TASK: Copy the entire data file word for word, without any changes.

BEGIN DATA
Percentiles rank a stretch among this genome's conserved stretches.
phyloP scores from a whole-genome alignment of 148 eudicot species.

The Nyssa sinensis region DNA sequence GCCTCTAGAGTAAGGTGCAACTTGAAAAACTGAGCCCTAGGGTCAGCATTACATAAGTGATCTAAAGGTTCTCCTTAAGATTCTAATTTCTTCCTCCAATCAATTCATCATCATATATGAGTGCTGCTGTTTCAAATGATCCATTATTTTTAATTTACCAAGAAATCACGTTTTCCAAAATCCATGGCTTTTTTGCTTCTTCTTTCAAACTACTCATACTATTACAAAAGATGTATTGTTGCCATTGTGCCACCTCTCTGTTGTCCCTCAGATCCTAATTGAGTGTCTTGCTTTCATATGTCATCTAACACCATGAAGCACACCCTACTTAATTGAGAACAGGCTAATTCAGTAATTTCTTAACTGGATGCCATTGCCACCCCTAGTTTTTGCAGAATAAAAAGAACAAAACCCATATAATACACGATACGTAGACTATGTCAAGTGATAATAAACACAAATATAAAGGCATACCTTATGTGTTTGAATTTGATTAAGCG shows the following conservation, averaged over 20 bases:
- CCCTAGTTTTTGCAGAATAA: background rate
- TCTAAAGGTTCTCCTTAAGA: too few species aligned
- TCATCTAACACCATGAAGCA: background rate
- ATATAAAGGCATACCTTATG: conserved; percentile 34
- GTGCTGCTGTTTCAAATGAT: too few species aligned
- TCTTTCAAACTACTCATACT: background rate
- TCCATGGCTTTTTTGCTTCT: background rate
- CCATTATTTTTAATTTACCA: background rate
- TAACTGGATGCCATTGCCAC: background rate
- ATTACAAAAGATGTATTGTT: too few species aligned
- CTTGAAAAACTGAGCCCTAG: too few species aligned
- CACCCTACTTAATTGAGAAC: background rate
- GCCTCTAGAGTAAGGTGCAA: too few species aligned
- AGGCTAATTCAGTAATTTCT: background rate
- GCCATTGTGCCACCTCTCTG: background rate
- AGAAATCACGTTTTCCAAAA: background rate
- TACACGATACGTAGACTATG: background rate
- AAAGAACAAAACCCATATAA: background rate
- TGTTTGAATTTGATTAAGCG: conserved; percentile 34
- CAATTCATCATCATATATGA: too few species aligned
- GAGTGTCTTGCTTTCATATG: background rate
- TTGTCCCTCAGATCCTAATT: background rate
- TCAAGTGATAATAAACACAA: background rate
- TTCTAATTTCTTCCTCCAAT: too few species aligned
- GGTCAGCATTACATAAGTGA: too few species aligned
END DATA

Percentiles rank a stretch among this genome's conserved stretches.
phyloP scores from a whole-genome alignment of 148 eudicot species.

The Nyssa sinensis region DNA sequence GCCTCTAGAGTAAGGTGCAACTTGAAAAACTGAGCCCTAGGGTCAGCATTACATAAGTGATCTAAAGGTTCTCCTTAAGATTCTAATTTCTTCCTCCAATCAATTCATCATCATATATGAGTGCTGCTGTTTCAAATGATCCATTATTTTTAATTTACCAAGAAATCACGTTTTCCAAAATCCATGGCTTTTTTGCTTCTTCTTTCAAACTACTCATACTATTACAAAAGATGTATTGTTGCCATTGTGCCACCTCTCTGTTGTCCCTCAGATCCTAATTGAGTGTCTTGCTTTCATATGTCATCTAACACCATGAAGCACACCCTACTTAATTGAGAACAGGCTAATTCAGTAATTTCTTAACTGGATGCCATTGCCACCCCTAGTTTTTGCAGAATAAAAAGAACAAAACCCATATAATACACGATACGTAGACTATGTCAAGTGATAATAAACACAAATATAAAGGCATACCTTATGTGTTTGAATTTGATTAAGCG shows the following conservation, averaged over 20 bases:
- CCCTAGTTTTTGCAGAATAA: background rate
- TCTAAAGGTTCTCCTTAAGA: too few species aligned
- TCATCTAACACCATGAAGCA: background rate
- ATATAAAGGCATACCTTATG: conserved; percentile 34
- GTGCTGCTGTTTCAAATGAT: too few species aligned
- TCTTTCAAACTACTCATACT: background rate
- TCCATGGCTTTTTTGCTTCT: background rate
- CCATTATTTTTAATTTACCA: background rate
- TAACTGGATGCCATTGCCAC: background rate
- ATTACAAAAGATGTATTGTT: too few species aligned
- CTTGAAAAACTGAGCCCTAG: too few species aligned
- CACCCTACTTAATTGAGAAC: background rate
- GCCTCTAGAGTAAGGTGCAA: too few species aligned
- AGGCTAATTCAGTAATTTCT: background rate
- GCCATTGTGCCACCTCTCTG: background rate
- AGAAATCACGTTTTCCAAAA: background rate
- TACACGATACGTAGACTATG: background rate
- AAAGAACAAAACCCATATAA: background rate
- TGTTTGAATTTGATTAAGCG: conserved; percentile 34
- CAATTCATCATCATATATGA: too few species aligned
- GAGTGTCTTGCTTTCATATG: background rate
- TTGTCCCTCAGATCCTAATT: background rate
- TCAAGTGATAATAAACACAA: background rate
- TTCTAATTTCTTCCTCCAAT: too few species aligned
- GGTCAGCATTACATAAGTGA: too few species aligned